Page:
By Camelia Vasilov
Starting from Tilly’s well-known argument that in Europe “war made the state, and the state made war”, Herbst proposes an insightful thesis in his article on state-making in Africa: that the absence of inter-state war removed one important avenue for successful state formation on the African continent.
I think the state-war-making thesis hides more from the researcher than it reveals. For instance, it allows us to dispense with the local conditions in the pre-colonial times as variables explaining the success of state making or lack thereof. One example in which these conditions can hardly be ignored is the Tiv culture in Nigeria: a flourishing yet completely egalitarian and stateless society before the arrival of the British.
The Tiv people held beliefs that impeded state creation at every point in time before and even during the colonial times. Namely, as the anthropologist Paul Bohannan argued, the Tiv believed that a person capable of making others following his or her orders must be guilty of witchcraft. A very popular religion amongst this population – the Nyambua – was based on selling charms to protect from those who seemed to possess the dark power tsav (which we would maybe call today “leadership”) and on issuing accusations against such people. Tsav did not mean only “power” or “leadership” – a successful tsav was thought to be also a cannibal that gains extra power from eating human corpses.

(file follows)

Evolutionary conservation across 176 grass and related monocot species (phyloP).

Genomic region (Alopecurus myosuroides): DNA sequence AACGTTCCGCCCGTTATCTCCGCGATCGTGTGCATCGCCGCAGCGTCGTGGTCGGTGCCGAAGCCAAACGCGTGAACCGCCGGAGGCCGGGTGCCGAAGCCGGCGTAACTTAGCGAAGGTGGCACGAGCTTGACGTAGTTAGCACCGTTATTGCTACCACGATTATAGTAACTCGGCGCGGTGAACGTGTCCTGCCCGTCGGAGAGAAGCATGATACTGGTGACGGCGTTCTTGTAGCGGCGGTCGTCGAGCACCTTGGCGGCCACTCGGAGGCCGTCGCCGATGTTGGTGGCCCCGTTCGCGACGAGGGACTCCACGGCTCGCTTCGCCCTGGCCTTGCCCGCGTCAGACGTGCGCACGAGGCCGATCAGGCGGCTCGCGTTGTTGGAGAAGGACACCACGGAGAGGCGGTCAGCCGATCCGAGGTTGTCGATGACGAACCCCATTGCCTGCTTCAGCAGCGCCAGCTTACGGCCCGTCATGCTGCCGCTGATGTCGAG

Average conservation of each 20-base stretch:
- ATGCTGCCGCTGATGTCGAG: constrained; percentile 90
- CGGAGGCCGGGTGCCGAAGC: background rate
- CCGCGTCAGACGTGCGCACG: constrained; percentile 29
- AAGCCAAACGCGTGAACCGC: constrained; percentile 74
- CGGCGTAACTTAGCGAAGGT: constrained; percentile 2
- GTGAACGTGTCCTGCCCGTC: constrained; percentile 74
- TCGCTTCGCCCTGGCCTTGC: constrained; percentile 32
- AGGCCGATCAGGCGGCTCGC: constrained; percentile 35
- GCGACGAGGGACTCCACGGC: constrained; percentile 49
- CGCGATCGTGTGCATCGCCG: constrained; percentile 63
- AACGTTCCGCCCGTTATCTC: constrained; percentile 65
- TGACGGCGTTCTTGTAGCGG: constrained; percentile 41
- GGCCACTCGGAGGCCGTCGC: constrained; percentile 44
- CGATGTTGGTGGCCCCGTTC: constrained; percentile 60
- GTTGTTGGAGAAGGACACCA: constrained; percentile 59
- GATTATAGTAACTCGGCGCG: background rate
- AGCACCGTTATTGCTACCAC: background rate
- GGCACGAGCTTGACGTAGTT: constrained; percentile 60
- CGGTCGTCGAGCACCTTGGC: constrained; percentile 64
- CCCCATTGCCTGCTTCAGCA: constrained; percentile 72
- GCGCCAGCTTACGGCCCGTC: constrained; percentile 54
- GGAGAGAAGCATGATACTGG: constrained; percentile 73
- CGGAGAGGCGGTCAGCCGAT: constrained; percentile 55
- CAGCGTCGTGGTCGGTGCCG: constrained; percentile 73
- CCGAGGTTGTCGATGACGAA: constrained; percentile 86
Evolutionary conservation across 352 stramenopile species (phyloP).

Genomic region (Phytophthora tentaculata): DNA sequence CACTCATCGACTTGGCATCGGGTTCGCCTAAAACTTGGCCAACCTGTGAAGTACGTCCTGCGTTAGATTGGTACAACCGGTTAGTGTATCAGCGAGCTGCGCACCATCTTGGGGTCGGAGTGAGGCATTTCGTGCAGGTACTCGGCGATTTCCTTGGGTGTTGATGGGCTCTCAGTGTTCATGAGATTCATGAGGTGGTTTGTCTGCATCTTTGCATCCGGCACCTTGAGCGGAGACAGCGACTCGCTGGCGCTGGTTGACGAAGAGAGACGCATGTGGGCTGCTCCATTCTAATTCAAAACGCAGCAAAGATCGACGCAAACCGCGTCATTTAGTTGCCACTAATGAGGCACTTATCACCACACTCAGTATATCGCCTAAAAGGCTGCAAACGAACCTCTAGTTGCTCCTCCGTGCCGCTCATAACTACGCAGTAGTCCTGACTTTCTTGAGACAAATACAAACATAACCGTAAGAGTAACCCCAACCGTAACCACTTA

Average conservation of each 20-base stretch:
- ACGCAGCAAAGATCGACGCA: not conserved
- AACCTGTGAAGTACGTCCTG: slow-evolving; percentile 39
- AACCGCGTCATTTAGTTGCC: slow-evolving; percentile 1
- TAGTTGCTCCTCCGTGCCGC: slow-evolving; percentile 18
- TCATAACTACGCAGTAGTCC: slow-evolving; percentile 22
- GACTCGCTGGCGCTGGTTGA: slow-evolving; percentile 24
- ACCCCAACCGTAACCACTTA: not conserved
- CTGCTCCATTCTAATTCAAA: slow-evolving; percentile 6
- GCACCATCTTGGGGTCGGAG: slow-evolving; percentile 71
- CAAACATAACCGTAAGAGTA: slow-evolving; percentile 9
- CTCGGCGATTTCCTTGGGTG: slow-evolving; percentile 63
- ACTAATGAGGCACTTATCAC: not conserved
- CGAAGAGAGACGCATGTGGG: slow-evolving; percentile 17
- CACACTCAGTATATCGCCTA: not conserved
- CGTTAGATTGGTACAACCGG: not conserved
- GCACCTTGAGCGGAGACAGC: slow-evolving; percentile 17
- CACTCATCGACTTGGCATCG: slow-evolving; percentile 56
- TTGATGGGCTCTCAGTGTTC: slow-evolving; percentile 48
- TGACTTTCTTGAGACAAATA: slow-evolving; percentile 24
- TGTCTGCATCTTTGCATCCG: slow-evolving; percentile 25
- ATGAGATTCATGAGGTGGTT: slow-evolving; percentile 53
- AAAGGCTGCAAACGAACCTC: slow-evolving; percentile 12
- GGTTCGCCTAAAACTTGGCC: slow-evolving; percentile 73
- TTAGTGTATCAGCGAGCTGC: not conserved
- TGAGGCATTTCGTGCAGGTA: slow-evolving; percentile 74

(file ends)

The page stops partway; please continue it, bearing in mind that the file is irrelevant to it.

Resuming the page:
The spread of Nyambua posed real problems to the British government in 1939, when its adepts started to declare the “local chiefs” put in place by the British as tsav and rebel against them. Further research showed that this religion became popular since time immemorial, when a series of intra-community conflicts caused by men gaining too much power spilled the blood of the Tiv people. Essentially, the deeply held belief of this people – learnt from war times – was that no one should gain too much power. How can one expect a state to arise that would successfully govern the Tiv?